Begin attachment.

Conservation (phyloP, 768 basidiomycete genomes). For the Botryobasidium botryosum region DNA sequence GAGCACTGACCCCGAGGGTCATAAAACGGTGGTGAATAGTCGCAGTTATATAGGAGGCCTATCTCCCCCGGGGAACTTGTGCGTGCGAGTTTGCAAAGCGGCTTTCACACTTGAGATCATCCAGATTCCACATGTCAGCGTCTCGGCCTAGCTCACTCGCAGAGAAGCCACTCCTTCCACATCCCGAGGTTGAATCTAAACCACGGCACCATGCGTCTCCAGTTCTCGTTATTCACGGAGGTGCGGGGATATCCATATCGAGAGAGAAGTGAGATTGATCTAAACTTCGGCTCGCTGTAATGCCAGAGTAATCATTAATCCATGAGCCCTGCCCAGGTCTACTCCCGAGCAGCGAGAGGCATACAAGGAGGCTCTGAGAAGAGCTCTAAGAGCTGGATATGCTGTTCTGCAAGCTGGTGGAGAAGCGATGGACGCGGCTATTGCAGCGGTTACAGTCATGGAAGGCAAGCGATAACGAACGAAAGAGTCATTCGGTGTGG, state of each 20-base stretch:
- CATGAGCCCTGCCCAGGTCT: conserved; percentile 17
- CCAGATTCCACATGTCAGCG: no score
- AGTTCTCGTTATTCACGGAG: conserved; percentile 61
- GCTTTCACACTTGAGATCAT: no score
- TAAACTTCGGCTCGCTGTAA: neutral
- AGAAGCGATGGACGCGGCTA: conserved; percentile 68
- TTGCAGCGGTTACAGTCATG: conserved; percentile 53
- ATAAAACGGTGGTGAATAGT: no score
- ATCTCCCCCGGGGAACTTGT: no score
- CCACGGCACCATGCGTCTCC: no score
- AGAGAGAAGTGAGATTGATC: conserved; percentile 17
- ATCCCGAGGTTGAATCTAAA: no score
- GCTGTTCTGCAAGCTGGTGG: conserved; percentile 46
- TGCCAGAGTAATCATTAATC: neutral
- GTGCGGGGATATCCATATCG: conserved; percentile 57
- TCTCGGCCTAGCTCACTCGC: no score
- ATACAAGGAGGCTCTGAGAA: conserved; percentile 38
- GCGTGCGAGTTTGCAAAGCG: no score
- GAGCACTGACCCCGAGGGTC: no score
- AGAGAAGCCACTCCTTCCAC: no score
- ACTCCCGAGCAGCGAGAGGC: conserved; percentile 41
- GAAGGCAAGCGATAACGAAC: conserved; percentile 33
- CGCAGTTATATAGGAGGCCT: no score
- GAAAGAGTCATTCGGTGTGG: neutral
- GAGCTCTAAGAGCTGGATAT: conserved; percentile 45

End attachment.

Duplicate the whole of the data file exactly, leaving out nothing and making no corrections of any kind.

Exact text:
Conservation (phyloP, 768 basidiomycete genomes). For the Botryobasidium botryosum region DNA sequence GAGCACTGACCCCGAGGGTCATAAAACGGTGGTGAATAGTCGCAGTTATATAGGAGGCCTATCTCCCCCGGGGAACTTGTGCGTGCGAGTTTGCAAAGCGGCTTTCACACTTGAGATCATCCAGATTCCACATGTCAGCGTCTCGGCCTAGCTCACTCGCAGAGAAGCCACTCCTTCCACATCCCGAGGTTGAATCTAAACCACGGCACCATGCGTCTCCAGTTCTCGTTATTCACGGAGGTGCGGGGATATCCATATCGAGAGAGAAGTGAGATTGATCTAAACTTCGGCTCGCTGTAATGCCAGAGTAATCATTAATCCATGAGCCCTGCCCAGGTCTACTCCCGAGCAGCGAGAGGCATACAAGGAGGCTCTGAGAAGAGCTCTAAGAGCTGGATATGCTGTTCTGCAAGCTGGTGGAGAAGCGATGGACGCGGCTATTGCAGCGGTTACAGTCATGGAAGGCAAGCGATAACGAACGAAAGAGTCATTCGGTGTGG, state of each 20-base stretch:
- CATGAGCCCTGCCCAGGTCT: conserved; percentile 17
- CCAGATTCCACATGTCAGCG: no score
- AGTTCTCGTTATTCACGGAG: conserved; percentile 61
- GCTTTCACACTTGAGATCAT: no score
- TAAACTTCGGCTCGCTGTAA: neutral
- AGAAGCGATGGACGCGGCTA: conserved; percentile 68
- TTGCAGCGGTTACAGTCATG: conserved; percentile 53
- ATAAAACGGTGGTGAATAGT: no score
- ATCTCCCCCGGGGAACTTGT: no score
- CCACGGCACCATGCGTCTCC: no score
- AGAGAGAAGTGAGATTGATC: conserved; percentile 17
- ATCCCGAGGTTGAATCTAAA: no score
- GCTGTTCTGCAAGCTGGTGG: conserved; percentile 46
- TGCCAGAGTAATCATTAATC: neutral
- GTGCGGGGATATCCATATCG: conserved; percentile 57
- TCTCGGCCTAGCTCACTCGC: no score
- ATACAAGGAGGCTCTGAGAA: conserved; percentile 38
- GCGTGCGAGTTTGCAAAGCG: no score
- GAGCACTGACCCCGAGGGTC: no score
- AGAGAAGCCACTCCTTCCAC: no score
- ACTCCCGAGCAGCGAGAGGC: conserved; percentile 41
- GAAGGCAAGCGATAACGAAC: conserved; percentile 33
- CGCAGTTATATAGGAGGCCT: no score
- GAAAGAGTCATTCGGTGTGG: neutral
- GAGCTCTAAGAGCTGGATAT: conserved; percentile 45